During our recent webinar about translation challenges during EU Marketing Authorisation Applications, we were asked the following question about in-country review:
Is there a DWL guideline for affiliates to follow for translation/in-country reviews to minimise […] risks? Is this available for your customers?
The short answer is ‘yes’, but let’s explore this topic a little further.
Affiliate review of translations (or ‘in-country review’), is a common SOP requirement, particularly for pharmaceutical companies with a global presence.
It’s an important step in the translation workflow for many companies but it adds an extra layer to the translation process and should thus be approached with care.
In general, local teams are asked to review translated materials at various points in the translation workflow. This is not in itself a problem.
As timelines are squeezed, however, the extra step in the process can lead to greater pressure or significant bottlenecks at key stages later on.
Is reviewing translations a good use of your colleagues’ time?
It is worth asking how effective in-country review is, as a driver of:
Review of product information in many languages may be performed concurrently by a team of professional translators at a pace of around 1500 words per hour, with progress monitored via a translation management system. Company affiliates, however, have varying workloads and a potentially slower reviewing speed.
To judge the cost-effectiveness of in-country review, check whether changes made to product information by affiliate reviewers are routinely approved by your language service provider (LSP).
Preferential, or purely stylistic, changes applied to product information during the QC stage can result in textual inconsistencies. These can require more translator time to correct and harmonise, at the expense of either the LSP or the customer.
Preferential/stylistic changes can be significant obstacles to consistency, accuracy and adherence to national and QRD guidelines.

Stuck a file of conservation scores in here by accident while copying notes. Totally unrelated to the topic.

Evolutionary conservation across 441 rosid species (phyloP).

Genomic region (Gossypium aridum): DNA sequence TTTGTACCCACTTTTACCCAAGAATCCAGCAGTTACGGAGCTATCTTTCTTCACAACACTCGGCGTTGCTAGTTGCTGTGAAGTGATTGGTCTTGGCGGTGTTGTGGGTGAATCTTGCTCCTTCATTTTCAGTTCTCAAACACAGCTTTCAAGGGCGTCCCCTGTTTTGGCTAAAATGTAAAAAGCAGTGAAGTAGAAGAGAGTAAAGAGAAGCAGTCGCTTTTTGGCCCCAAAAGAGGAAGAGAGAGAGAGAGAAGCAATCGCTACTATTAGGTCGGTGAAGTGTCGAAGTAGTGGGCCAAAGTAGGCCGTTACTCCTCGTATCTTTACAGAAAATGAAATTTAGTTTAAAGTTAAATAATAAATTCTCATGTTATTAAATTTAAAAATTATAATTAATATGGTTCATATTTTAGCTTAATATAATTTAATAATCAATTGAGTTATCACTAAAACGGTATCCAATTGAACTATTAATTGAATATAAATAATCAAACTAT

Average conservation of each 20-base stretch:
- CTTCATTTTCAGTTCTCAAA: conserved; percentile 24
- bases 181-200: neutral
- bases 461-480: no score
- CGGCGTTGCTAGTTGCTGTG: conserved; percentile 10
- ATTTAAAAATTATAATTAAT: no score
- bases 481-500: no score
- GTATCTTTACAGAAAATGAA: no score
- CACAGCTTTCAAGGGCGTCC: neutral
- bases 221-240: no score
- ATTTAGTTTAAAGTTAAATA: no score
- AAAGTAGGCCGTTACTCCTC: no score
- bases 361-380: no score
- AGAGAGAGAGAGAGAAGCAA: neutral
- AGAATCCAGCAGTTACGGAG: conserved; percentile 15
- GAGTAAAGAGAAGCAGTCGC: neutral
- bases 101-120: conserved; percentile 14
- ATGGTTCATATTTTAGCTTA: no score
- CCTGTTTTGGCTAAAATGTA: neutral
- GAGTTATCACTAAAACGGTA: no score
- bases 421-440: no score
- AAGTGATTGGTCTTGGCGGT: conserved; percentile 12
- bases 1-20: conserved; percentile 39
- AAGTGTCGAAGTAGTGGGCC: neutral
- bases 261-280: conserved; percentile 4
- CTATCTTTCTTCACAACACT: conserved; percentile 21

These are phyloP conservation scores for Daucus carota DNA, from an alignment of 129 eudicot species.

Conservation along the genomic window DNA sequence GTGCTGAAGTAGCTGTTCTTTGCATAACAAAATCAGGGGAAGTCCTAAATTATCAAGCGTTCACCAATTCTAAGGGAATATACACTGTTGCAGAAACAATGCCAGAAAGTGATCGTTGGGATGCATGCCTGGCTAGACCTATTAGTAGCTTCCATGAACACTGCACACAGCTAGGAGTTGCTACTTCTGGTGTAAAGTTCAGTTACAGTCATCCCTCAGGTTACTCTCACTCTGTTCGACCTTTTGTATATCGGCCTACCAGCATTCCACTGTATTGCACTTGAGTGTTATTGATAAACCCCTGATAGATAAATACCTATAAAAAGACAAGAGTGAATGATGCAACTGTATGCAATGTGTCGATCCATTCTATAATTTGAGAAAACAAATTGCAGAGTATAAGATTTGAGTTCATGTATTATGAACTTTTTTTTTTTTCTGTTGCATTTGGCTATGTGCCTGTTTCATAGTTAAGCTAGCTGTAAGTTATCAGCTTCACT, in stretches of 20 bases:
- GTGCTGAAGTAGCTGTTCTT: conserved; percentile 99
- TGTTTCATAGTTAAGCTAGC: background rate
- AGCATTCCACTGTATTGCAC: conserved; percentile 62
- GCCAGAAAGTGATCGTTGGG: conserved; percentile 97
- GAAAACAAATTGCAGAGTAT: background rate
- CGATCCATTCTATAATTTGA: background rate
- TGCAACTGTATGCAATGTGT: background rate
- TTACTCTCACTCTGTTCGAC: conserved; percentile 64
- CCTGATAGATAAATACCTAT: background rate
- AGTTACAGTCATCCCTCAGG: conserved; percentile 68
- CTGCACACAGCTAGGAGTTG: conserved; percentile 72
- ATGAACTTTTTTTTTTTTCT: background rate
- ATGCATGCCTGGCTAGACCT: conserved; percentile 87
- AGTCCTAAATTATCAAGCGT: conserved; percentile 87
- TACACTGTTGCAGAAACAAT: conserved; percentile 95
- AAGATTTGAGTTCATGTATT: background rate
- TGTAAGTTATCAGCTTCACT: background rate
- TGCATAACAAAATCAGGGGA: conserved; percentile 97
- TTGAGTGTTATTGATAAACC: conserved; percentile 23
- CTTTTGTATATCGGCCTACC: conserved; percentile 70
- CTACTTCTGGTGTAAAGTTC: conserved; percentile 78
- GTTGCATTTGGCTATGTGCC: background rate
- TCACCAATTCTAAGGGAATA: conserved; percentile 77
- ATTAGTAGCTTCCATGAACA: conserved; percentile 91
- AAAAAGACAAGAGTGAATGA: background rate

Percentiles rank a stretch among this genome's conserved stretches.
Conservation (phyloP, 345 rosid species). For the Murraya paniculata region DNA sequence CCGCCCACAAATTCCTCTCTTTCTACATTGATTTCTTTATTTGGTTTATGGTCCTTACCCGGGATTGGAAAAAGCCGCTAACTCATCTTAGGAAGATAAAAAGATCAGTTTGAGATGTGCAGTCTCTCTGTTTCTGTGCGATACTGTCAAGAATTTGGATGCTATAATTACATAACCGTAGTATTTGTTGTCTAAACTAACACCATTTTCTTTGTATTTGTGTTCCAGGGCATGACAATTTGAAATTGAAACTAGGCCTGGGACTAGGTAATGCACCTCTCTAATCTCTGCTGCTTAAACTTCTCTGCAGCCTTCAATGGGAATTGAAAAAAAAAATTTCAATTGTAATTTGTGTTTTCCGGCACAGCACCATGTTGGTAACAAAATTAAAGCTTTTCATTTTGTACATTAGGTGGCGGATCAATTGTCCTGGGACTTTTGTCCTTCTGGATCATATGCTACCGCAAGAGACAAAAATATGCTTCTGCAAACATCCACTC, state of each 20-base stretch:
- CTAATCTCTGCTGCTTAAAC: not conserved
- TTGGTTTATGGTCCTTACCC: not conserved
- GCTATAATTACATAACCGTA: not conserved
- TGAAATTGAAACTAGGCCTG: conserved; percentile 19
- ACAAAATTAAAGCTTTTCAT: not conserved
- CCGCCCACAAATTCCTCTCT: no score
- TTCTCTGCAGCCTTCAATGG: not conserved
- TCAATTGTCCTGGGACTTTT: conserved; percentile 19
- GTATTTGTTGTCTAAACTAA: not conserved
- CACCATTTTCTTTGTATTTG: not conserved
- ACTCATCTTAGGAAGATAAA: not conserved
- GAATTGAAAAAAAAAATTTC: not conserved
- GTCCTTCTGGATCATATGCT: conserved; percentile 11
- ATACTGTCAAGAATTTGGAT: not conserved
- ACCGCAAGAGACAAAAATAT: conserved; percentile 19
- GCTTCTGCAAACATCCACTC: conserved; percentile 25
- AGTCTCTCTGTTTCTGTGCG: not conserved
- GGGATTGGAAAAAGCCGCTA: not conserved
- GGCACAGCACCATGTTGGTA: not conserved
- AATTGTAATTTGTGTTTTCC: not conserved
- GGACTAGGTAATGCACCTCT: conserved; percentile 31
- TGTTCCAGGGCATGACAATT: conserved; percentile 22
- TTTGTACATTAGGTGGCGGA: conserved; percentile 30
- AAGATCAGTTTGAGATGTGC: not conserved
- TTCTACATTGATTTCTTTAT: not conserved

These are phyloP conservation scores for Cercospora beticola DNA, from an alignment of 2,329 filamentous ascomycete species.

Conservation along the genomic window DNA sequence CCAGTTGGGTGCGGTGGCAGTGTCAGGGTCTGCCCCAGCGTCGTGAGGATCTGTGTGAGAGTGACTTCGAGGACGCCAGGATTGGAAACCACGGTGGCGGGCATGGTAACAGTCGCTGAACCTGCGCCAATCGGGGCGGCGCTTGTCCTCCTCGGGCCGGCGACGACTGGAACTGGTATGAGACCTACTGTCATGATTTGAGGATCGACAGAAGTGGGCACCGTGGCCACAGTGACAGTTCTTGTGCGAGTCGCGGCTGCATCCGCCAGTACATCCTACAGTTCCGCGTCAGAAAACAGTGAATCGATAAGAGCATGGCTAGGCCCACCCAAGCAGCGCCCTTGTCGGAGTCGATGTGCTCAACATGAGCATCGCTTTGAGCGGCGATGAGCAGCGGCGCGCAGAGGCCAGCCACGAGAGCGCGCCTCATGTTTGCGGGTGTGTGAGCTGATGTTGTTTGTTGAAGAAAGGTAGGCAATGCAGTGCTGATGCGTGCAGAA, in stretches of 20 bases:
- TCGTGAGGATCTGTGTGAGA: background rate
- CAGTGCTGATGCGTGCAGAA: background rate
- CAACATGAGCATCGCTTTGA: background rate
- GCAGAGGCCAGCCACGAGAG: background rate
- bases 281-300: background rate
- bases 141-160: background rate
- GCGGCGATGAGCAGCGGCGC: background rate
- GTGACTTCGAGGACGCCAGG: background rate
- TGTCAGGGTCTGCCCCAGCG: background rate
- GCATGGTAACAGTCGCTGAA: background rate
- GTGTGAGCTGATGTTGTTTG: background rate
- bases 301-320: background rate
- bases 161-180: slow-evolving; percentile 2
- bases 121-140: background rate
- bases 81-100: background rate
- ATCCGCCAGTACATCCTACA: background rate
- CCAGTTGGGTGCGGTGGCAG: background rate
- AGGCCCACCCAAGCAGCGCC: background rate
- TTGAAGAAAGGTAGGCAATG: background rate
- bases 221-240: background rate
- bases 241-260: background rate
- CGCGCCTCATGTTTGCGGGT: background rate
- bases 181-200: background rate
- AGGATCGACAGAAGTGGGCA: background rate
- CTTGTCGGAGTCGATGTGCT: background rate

Subject matter experts
Local affiliates are subject matter experts but they are not always trained translators.
Involve in-country reviewers directly in the translation workflow combines their product knowledge with the linguistic excellence of a translator.
Affiliate reviewers added to automated workflows on the LSP side are integrated more fully in the translation process. This ensures that reviewers may access files as soon as the previous step in the workflow is completed.
Also, since translations are stored centrally at the LSP’s end, version control is maintained at all times.
The final say
Ultimate approval of translated materials should, in our experience, rest with the LSP,. Other stakeholders (including Member State Health Authorities) can’t always be relied upon to provide accurate feedback on many aspects of the translation.
In-country reviewers may be susceptible to certain translation traps, such as:
- Using out-of-date QRD, EDQM or MedDRA terminology or national layout guidelines instead of official QRD layout conventions.
- Making preferential/stylistic changes (including changes made outside of the scope of a procedure).
- Not communicating deadline changes back to stakeholders or the LSP.
- Taking a disproportionate amount of time to review translations or liaise with local health authorities.
- Reviewing languages as a non-native speaker. It’s easy to introduce non-idiomatic expressions and other stylistic errors. Even seemingly straightforward changes may require a high degree of proficiency in order to implement accurately.
To address the issue of quality, affiliate reviewers may be issued with standard guidelines to support their review work. This will help them apply accurate, consistent and compliant changes to regulatory documentation.
Accordingly, a comprehensive guide for in-country reviewers is available to DWL customers.